Tuesday, July 26, 2005

Lattice 2005, day one

Hello from Dublin. As promised, I'm going to try to deliver daily
reports from the plenary sessions. Unfortunately, getting wireless
internet access in the conference room has proved problematic, so
it'll have to be after the fact reports, rather than live blog
updates. These comments are subjective, and I can cover every talk,
so that's that.

After the usual introductory speechs the conference got off to a bang
with a talk by Julius Kuti, from the University of California San
Deigo. The topic was Lattice QCD and String Theory, which is a
growing field. There is a lot of interesting problems in the field,
from more abstract things to practical things. Julius spent most of
his talk on a practical goal, namely using lattice QCD simulations to
understand effective string models of QCD.

In some sense this is a return to the orgins of string theory. The
original idea was to model the gluon field connecting two quarks as a
peice of relativistic string. The naive application of this idea
didn't work, and so string theory went off in a totally different
direction. However, with all the things that have been learned about
it, effective (four dimensional) string models can now be
constructed. And lattice QCD is the ideal tool to test these models
against. There are some issues, as there always are, but the results
here were promising, and offer a lot of new territory to explore.

Next up was one of the best field theorists in the world, Martin
Luscher. He talked about effeciently simulating a certain type of
dynamical fermions (Wilson quarks, for the experts) much more
effeciently than they've been done before.

His idea was to split the lattice up into smaller hypercubic blocks,
about 0.5 fm on a side. Then you split your update algorithim into
three parts,

gluon part + inside block quark part + block boundry part

Now, in the standard way of doing things, all of these parts are
computed the same number of times (say 2000 times per lattice
point). What Luscher (and his collaborators) do is take advantage of
the physics of the system to drastically reduce the number of times
you have to compute the block boundry part, which is the most
expensive bit. The essential bit of physics is that the correlation
between points on the boundry, and points deep inside the cube is very
weak. This means you don't have to compute it's effects nearly as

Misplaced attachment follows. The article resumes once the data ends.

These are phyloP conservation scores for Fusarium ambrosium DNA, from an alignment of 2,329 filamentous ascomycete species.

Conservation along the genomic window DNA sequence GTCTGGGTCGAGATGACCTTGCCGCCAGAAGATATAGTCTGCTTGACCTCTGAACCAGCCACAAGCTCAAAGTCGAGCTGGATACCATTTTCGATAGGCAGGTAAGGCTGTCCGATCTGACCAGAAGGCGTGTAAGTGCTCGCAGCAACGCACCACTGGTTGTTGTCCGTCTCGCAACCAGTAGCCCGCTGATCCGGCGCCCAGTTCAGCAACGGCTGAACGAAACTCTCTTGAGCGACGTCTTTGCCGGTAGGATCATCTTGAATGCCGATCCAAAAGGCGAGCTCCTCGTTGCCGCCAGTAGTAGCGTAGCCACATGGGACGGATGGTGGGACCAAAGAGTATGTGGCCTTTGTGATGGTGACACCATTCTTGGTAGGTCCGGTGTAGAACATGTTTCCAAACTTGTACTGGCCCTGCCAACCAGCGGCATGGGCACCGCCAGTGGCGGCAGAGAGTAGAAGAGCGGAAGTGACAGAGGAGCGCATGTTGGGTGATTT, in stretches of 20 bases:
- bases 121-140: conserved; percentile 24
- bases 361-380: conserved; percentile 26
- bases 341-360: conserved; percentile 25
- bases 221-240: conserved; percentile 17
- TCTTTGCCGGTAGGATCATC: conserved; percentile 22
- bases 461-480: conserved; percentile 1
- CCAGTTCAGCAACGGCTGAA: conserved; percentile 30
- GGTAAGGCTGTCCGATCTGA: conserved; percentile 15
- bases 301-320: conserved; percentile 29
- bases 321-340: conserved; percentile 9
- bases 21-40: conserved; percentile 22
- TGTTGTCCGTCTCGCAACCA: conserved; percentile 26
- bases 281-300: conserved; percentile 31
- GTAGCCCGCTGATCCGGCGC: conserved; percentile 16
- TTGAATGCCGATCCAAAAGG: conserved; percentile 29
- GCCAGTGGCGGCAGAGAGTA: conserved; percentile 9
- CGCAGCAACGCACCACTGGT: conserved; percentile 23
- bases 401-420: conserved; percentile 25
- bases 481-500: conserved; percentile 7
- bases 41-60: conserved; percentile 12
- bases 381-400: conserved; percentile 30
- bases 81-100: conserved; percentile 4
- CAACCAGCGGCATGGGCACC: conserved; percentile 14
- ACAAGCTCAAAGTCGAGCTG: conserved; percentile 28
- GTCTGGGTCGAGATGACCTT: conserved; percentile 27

often as when you compute the gluon effects.

As Luscher mentioned, comparing computer algorithms is a tricky
business, however his simulations with this new method seem to be a
factor of ten or more faster than comperable simulations with the
standard methods.

In the second plenary session we had a talk by Jim Napolitano, who is
an experimentalist working on the CLEO-C experiment. CLEO-C is
currently studying D meson physics in great detail at the CESR
accelertor at Cornell. One of the main motivations for CLEO-C is to
test lattice QCD predictions in the charm system, so that results in
the B meson system can be confidently predicted. Jim ran over a
number of new results from CLEO including the leptonic decay constant
fD, and the masses of two new mesons, the h_c and the \Upsilon(1D).

These measurements are very tough, they involve looking for rare
raditive transitions in decays of highly excited mesons. The reason
that the can be done at all is because CLEO has very good control over
the initial state. Basically, they're colliding electrons and
positrons right on top of a charm anti-charm quark resonance. This
resonance decays to a pair of D mesons, almost at rest. In most
cases, both D's decay in a shower of crap (pions, kaons, etc). But
sometimes one decays into a shower of crap, and one does something
rare. When this happens you're happy, because, from the shower of
crap you can learn everything about one of the D's that decayed. And
sinc the total momentum is nearly zero, conservation of momentum tells
you that it's the same for the D that decayed in a rare way. With
that information, and the final state of the rare decay, you can very
accurately reconstruct what happened. As usual, listening to an
experimental talk made me glad I'm in theory. What they do is really
hard :)

So there's lots going on here. I'll update tomorrow with the next
round of talks.